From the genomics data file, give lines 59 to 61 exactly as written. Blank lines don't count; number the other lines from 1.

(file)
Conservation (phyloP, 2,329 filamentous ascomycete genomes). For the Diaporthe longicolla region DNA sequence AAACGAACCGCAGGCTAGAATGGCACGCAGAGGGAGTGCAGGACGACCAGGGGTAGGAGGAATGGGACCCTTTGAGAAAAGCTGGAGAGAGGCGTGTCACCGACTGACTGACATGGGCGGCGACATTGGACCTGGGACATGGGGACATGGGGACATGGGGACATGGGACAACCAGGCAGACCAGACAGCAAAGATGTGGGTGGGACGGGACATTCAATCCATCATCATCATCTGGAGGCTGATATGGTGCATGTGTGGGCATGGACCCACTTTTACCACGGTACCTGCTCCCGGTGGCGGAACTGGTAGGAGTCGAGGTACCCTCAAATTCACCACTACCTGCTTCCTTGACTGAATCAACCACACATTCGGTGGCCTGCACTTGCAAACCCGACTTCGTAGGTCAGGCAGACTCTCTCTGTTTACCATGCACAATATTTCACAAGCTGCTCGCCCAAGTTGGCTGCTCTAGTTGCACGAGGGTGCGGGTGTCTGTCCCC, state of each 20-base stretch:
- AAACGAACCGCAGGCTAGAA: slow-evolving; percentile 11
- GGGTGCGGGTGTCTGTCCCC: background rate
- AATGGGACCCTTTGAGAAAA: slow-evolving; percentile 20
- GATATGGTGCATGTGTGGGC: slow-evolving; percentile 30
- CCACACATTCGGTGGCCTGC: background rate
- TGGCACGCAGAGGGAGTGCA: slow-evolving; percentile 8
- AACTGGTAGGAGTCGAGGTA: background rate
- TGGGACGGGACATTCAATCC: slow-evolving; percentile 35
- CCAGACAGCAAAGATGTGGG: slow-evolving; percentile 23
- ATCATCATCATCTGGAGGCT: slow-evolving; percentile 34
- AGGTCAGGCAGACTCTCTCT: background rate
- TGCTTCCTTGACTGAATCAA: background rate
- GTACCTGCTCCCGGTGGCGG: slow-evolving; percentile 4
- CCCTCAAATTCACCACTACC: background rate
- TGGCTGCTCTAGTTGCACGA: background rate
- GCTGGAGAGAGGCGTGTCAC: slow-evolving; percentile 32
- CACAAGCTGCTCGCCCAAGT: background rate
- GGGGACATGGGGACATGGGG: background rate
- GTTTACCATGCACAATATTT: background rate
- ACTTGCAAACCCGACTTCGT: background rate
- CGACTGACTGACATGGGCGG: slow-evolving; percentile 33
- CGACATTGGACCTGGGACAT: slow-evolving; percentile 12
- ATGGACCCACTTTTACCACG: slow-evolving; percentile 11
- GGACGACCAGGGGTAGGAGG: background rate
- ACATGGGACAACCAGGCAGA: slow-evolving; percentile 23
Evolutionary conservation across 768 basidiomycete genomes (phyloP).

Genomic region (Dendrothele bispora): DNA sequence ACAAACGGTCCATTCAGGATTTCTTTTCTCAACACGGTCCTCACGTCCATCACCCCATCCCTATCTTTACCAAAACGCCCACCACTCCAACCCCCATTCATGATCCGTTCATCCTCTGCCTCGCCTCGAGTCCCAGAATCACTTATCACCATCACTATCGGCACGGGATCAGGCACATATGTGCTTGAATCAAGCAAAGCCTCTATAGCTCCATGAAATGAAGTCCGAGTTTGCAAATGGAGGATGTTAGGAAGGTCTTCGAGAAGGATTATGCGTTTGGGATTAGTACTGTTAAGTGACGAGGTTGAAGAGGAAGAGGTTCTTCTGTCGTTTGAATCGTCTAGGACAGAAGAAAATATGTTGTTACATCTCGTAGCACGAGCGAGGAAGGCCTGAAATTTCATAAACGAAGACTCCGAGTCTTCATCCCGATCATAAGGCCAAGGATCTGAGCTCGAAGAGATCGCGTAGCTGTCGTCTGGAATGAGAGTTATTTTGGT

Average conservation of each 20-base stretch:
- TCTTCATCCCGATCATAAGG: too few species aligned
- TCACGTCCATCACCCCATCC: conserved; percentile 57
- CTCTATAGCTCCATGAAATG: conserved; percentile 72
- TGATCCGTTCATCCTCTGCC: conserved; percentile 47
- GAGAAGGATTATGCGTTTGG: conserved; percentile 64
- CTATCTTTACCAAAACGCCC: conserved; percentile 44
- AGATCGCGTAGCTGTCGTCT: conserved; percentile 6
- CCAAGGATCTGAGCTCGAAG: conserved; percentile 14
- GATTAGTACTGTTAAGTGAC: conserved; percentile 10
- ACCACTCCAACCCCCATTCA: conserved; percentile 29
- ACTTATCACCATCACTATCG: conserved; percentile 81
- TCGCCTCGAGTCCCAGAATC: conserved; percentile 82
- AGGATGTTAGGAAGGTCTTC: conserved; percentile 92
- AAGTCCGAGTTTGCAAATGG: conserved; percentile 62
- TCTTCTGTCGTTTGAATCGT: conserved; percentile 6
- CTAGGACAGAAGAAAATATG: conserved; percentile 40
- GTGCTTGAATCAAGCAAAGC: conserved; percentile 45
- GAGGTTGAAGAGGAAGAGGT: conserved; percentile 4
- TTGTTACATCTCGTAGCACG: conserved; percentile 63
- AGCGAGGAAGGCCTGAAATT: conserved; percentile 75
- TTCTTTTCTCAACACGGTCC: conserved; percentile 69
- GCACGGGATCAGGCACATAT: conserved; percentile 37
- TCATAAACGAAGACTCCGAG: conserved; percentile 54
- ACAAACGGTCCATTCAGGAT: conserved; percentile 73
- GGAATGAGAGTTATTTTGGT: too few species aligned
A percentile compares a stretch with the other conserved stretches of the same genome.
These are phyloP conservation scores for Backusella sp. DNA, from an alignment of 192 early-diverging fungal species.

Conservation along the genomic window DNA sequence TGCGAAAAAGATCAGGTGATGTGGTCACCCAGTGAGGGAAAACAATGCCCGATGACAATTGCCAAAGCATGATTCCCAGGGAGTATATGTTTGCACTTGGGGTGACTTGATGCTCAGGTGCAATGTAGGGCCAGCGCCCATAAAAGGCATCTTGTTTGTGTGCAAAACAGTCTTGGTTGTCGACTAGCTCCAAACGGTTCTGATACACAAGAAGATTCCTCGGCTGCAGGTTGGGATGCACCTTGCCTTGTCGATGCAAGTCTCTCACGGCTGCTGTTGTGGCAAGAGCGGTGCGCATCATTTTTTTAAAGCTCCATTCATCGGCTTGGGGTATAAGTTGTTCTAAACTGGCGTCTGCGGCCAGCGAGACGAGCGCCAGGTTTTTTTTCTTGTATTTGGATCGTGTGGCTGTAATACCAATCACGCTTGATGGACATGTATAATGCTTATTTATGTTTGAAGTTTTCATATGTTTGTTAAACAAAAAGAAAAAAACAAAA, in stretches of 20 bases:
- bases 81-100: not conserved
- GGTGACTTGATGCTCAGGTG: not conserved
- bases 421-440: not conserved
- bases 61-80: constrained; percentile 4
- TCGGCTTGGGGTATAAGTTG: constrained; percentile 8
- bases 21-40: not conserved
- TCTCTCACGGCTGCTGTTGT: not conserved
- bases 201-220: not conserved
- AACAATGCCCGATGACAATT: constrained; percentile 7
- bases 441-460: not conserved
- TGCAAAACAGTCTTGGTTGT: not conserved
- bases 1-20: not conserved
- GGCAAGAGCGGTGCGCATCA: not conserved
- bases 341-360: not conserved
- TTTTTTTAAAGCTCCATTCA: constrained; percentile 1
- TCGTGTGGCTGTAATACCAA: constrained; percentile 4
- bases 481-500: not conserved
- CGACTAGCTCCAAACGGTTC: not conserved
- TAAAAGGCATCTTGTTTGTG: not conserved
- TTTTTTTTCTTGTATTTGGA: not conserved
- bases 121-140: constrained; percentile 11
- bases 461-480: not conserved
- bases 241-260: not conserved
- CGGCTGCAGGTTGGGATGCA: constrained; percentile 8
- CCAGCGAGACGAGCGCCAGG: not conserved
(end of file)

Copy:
- GGTGACTTGATGCTCAGGTG: not conserved
- bases 421-440: not conserved
- bases 61-80: constrained; percentile 4